Here’s the latest reader question, along with my reply!
G asks: I have sent this to Lew Rockwell, Bill Sardi, a retired uncle who was high up at FDA, a retired doctor sister, medical people at all levels, etc, etc, and received no response or no meaningful response. I read your articles with interest because your mind works (!) and with interesting perspectives on long-accepted (though indefensibly incorrect) thinking.
What do you make of the following?
My blood pressure story, so far: I am a workman. I build and fix real things with my hands. I recently spent a couple days in a hospital ICU where my blood pressure was taken by a machine, automatically, every 15 minutes, 24 hours a day. The method of BP measurement has bothered me all my adult life, but I now had the wakeful hours to work out why. In all fluid and gas piping systems I am familiar with, pressure in the system is measured by placing a tee fitting in the line, and a pressure gauge in the open end of the tee. The gauge consists of a plunger sealing the side pipe and connected to a calibrated dial readout. As fluid (or gas) pressure in the line rises or falls, the spring loaded plunger is moved, and the connected dial’s readout changes. The pressure reading is a direct measurement of the fluid pressure within the pipe. Blood pressure is far and away most often “measured” with a sphygmomanometer, or blood pressure cuff, which reads “blood pressure” by squeezing a patient’s upper arm (most often) using an air inflatable tube tube surrounding the upper arm. This method is non-invasive, but actually measures how much air pressure is needed to squash flat a patient’s artery within the arm, not the pressure within the circulatory system.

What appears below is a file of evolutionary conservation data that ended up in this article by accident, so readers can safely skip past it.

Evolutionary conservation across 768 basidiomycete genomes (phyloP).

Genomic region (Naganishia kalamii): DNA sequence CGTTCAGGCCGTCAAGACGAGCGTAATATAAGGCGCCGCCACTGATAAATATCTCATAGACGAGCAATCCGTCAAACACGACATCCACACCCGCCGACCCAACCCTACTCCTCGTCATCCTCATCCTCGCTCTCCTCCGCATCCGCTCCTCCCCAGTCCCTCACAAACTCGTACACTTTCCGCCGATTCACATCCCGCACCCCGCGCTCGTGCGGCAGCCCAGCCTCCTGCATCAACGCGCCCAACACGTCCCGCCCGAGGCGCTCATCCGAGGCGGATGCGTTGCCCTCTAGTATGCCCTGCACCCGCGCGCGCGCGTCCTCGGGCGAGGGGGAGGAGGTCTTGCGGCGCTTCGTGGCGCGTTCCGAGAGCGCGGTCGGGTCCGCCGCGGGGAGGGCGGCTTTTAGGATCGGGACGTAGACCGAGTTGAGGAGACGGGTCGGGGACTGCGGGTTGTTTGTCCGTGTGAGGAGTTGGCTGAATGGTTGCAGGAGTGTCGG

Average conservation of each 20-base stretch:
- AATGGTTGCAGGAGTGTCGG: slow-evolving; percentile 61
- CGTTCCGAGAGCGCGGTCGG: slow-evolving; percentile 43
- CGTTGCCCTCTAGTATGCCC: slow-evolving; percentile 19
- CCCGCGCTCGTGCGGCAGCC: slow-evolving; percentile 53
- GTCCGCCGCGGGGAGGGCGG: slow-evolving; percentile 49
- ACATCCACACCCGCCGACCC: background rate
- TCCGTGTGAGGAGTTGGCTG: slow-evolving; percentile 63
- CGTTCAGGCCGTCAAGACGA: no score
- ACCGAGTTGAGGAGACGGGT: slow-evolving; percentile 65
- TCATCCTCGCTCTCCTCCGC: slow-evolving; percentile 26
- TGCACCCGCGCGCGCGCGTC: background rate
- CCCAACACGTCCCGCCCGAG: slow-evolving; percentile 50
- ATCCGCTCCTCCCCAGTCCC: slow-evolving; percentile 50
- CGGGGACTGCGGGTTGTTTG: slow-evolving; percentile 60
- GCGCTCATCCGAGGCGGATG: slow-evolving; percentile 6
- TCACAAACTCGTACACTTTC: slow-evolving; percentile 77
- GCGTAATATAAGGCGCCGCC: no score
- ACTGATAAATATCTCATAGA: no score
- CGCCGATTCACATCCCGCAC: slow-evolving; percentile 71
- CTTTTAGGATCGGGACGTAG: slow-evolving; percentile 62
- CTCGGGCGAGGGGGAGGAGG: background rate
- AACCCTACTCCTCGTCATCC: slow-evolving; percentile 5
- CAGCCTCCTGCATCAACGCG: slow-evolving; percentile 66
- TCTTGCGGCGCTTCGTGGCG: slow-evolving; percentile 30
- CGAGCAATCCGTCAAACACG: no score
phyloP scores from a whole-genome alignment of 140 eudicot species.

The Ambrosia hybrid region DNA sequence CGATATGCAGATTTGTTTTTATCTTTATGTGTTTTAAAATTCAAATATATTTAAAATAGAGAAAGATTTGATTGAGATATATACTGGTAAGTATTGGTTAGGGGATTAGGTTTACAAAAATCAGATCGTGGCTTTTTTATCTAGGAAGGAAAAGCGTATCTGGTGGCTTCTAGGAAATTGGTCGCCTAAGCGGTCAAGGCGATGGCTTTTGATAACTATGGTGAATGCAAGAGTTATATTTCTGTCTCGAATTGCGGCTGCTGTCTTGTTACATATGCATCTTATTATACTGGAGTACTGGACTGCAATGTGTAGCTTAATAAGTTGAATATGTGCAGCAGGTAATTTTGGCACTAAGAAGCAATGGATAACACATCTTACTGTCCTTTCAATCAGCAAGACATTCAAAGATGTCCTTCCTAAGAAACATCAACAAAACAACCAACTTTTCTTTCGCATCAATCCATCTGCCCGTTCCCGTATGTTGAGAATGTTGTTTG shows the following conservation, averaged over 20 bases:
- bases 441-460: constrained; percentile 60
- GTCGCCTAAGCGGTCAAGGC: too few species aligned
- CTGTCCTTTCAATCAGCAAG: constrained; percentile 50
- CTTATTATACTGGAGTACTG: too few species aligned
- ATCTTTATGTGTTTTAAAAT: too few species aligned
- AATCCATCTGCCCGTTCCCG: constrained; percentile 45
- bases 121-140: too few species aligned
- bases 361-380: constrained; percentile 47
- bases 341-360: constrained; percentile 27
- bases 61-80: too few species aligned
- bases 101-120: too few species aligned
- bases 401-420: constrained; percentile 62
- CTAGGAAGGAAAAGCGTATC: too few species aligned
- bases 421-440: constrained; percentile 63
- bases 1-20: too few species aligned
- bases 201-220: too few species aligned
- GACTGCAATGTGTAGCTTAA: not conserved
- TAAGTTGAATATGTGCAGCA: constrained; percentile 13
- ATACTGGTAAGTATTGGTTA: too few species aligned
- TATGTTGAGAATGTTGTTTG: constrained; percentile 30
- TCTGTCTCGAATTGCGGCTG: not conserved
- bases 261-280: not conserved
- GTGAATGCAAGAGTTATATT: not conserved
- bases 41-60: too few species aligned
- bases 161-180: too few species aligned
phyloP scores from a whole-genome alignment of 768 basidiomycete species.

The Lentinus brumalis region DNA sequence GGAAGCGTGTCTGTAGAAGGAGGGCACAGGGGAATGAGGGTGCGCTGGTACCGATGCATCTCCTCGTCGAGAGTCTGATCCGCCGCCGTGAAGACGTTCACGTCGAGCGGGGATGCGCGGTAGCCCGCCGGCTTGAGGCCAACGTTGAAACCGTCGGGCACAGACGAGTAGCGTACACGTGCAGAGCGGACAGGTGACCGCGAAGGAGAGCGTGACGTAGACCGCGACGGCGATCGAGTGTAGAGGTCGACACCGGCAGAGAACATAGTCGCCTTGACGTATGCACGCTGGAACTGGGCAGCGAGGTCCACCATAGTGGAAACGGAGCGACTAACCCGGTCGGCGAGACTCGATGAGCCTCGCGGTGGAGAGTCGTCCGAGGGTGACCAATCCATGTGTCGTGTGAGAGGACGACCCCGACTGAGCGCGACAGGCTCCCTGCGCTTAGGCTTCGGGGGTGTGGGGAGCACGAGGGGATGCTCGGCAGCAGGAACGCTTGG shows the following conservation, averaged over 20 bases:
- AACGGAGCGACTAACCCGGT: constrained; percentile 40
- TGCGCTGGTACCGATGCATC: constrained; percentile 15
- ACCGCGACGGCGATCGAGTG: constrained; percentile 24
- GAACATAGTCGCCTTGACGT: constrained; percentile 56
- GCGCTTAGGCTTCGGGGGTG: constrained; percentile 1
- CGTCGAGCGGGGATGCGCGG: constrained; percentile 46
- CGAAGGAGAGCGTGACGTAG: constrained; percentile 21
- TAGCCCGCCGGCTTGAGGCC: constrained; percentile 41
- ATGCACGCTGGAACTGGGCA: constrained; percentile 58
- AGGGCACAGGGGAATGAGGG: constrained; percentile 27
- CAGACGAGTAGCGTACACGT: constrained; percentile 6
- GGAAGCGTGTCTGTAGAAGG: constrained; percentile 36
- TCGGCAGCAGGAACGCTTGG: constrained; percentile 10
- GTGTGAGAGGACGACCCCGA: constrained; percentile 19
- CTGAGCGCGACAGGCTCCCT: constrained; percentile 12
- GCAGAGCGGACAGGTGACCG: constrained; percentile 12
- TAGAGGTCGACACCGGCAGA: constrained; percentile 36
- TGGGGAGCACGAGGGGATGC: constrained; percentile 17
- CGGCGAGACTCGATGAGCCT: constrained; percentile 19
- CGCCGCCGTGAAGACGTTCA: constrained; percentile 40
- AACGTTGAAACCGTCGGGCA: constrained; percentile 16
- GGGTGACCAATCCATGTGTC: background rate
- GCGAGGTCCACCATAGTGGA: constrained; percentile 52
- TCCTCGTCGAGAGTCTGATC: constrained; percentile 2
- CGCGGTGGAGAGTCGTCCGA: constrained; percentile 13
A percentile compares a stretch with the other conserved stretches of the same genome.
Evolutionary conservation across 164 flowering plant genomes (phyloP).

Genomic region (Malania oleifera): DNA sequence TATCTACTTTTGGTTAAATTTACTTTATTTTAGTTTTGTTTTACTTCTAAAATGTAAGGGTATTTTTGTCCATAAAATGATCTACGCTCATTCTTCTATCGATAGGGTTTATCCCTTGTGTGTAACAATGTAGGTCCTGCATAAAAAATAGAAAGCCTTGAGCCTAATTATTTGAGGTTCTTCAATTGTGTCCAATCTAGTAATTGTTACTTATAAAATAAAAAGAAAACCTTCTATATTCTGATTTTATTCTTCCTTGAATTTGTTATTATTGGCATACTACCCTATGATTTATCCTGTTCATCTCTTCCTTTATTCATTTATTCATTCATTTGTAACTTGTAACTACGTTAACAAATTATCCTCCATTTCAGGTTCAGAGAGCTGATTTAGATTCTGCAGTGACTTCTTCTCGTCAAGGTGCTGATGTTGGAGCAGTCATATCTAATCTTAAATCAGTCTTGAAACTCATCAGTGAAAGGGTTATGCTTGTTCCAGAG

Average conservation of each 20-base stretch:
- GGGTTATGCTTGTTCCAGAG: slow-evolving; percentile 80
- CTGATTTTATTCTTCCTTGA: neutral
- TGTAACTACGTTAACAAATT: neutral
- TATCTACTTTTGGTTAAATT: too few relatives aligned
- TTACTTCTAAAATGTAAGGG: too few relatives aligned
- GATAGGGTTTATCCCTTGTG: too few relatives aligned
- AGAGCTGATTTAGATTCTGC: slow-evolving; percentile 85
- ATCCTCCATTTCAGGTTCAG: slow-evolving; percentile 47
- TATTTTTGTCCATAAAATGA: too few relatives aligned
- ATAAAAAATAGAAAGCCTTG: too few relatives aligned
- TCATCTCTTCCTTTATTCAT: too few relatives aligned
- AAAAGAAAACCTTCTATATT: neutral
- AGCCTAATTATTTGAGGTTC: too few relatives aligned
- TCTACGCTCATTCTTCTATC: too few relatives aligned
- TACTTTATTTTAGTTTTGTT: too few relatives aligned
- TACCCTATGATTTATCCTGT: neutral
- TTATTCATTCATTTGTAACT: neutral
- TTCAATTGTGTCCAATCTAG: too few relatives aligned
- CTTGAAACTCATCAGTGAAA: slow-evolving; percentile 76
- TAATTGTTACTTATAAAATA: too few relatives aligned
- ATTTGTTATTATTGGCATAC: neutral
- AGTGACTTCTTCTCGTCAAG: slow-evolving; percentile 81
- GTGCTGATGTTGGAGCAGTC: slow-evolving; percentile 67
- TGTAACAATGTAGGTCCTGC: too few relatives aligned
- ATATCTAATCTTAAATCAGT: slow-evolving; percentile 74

Now then, let’s presume some patients are more meaty, flabby, skinny, muscular, or whatever, than others. If two patients actually have the identical fluid pressure in their pipes, but one’s upper arm is significantly more reinforced against squashing, their “blood pressure” readings using a sphygmomanometer should necessarily be vastly different than the other’s. In the ICU and back at home, I experimented by tightening up (keeping my arm straight) just my upper arm muscles and the readings were 50 to 60 higher than the relaxed readings immediately before & after. At home I stuck a 30mm wrench’s socket longitudinally at the line between bicep and tricep on the inside of my arm (where the artery is protected by these two muscles) beneath the cuff to give the sphygmomanometer some artery squashing help, and got readings 20 to 25 lower than normally-taken readings immediately before and after, with no added pain (and often much less pain/discomfort) to my arm. Which makes me think… The worst case is I have squash-resistant circulation tubing, the medical people (meaning well) are using the wrong tool / method to measure fluid pressure within my tubing, and as a result I am being virtually force-fed an array of meds which can only “succeed” if they make my tubing more squashy.